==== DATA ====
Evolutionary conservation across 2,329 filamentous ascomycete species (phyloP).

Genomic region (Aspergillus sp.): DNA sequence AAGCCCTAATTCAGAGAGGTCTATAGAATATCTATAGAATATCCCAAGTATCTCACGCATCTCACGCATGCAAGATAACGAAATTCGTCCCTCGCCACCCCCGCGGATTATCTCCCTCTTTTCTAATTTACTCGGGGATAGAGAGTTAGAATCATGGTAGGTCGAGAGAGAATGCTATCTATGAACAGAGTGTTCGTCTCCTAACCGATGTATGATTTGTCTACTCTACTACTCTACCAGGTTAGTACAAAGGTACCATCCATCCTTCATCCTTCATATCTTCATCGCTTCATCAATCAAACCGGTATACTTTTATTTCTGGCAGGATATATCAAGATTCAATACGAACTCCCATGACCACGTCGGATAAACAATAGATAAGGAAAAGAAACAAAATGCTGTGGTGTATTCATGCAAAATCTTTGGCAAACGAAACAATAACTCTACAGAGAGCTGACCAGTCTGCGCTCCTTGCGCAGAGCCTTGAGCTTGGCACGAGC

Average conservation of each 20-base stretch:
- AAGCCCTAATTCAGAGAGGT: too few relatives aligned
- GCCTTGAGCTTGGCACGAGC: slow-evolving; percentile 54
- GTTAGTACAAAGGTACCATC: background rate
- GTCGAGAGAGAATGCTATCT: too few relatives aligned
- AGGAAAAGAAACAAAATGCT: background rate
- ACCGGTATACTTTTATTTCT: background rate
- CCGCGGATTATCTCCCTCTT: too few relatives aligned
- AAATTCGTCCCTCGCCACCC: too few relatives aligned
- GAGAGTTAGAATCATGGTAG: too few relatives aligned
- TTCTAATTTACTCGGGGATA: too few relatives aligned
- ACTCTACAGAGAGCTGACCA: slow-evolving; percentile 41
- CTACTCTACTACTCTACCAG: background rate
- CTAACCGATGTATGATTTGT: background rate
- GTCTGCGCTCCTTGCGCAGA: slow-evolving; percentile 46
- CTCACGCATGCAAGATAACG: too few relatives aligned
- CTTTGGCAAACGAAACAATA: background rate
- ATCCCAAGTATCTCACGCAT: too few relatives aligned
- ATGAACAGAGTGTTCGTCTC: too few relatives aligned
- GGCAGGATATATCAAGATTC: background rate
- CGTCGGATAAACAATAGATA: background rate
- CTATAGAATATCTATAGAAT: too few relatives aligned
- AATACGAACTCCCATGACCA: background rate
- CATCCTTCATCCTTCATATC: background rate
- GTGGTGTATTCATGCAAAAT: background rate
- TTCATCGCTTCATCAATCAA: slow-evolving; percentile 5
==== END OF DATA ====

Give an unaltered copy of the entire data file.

Evolutionary conservation across 2,329 filamentous ascomycete species (phyloP).

Genomic region (Aspergillus sp.): DNA sequence AAGCCCTAATTCAGAGAGGTCTATAGAATATCTATAGAATATCCCAAGTATCTCACGCATCTCACGCATGCAAGATAACGAAATTCGTCCCTCGCCACCCCCGCGGATTATCTCCCTCTTTTCTAATTTACTCGGGGATAGAGAGTTAGAATCATGGTAGGTCGAGAGAGAATGCTATCTATGAACAGAGTGTTCGTCTCCTAACCGATGTATGATTTGTCTACTCTACTACTCTACCAGGTTAGTACAAAGGTACCATCCATCCTTCATCCTTCATATCTTCATCGCTTCATCAATCAAACCGGTATACTTTTATTTCTGGCAGGATATATCAAGATTCAATACGAACTCCCATGACCACGTCGGATAAACAATAGATAAGGAAAAGAAACAAAATGCTGTGGTGTATTCATGCAAAATCTTTGGCAAACGAAACAATAACTCTACAGAGAGCTGACCAGTCTGCGCTCCTTGCGCAGAGCCTTGAGCTTGGCACGAGC

Average conservation of each 20-base stretch:
- AAGCCCTAATTCAGAGAGGT: too few relatives aligned
- GCCTTGAGCTTGGCACGAGC: slow-evolving; percentile 54
- GTTAGTACAAAGGTACCATC: background rate
- GTCGAGAGAGAATGCTATCT: too few relatives aligned
- AGGAAAAGAAACAAAATGCT: background rate
- ACCGGTATACTTTTATTTCT: background rate
- CCGCGGATTATCTCCCTCTT: too few relatives aligned
- AAATTCGTCCCTCGCCACCC: too few relatives aligned
- GAGAGTTAGAATCATGGTAG: too few relatives aligned
- TTCTAATTTACTCGGGGATA: too few relatives aligned
- ACTCTACAGAGAGCTGACCA: slow-evolving; percentile 41
- CTACTCTACTACTCTACCAG: background rate
- CTAACCGATGTATGATTTGT: background rate
- GTCTGCGCTCCTTGCGCAGA: slow-evolving; percentile 46
- CTCACGCATGCAAGATAACG: too few relatives aligned
- CTTTGGCAAACGAAACAATA: background rate
- ATCCCAAGTATCTCACGCAT: too few relatives aligned
- ATGAACAGAGTGTTCGTCTC: too few relatives aligned
- GGCAGGATATATCAAGATTC: background rate
- CGTCGGATAAACAATAGATA: background rate
- CTATAGAATATCTATAGAAT: too few relatives aligned
- AATACGAACTCCCATGACCA: background rate
- CATCCTTCATCCTTCATATC: background rate
- GTGGTGTATTCATGCAAAAT: background rate
- TTCATCGCTTCATCAATCAA: slow-evolving; percentile 5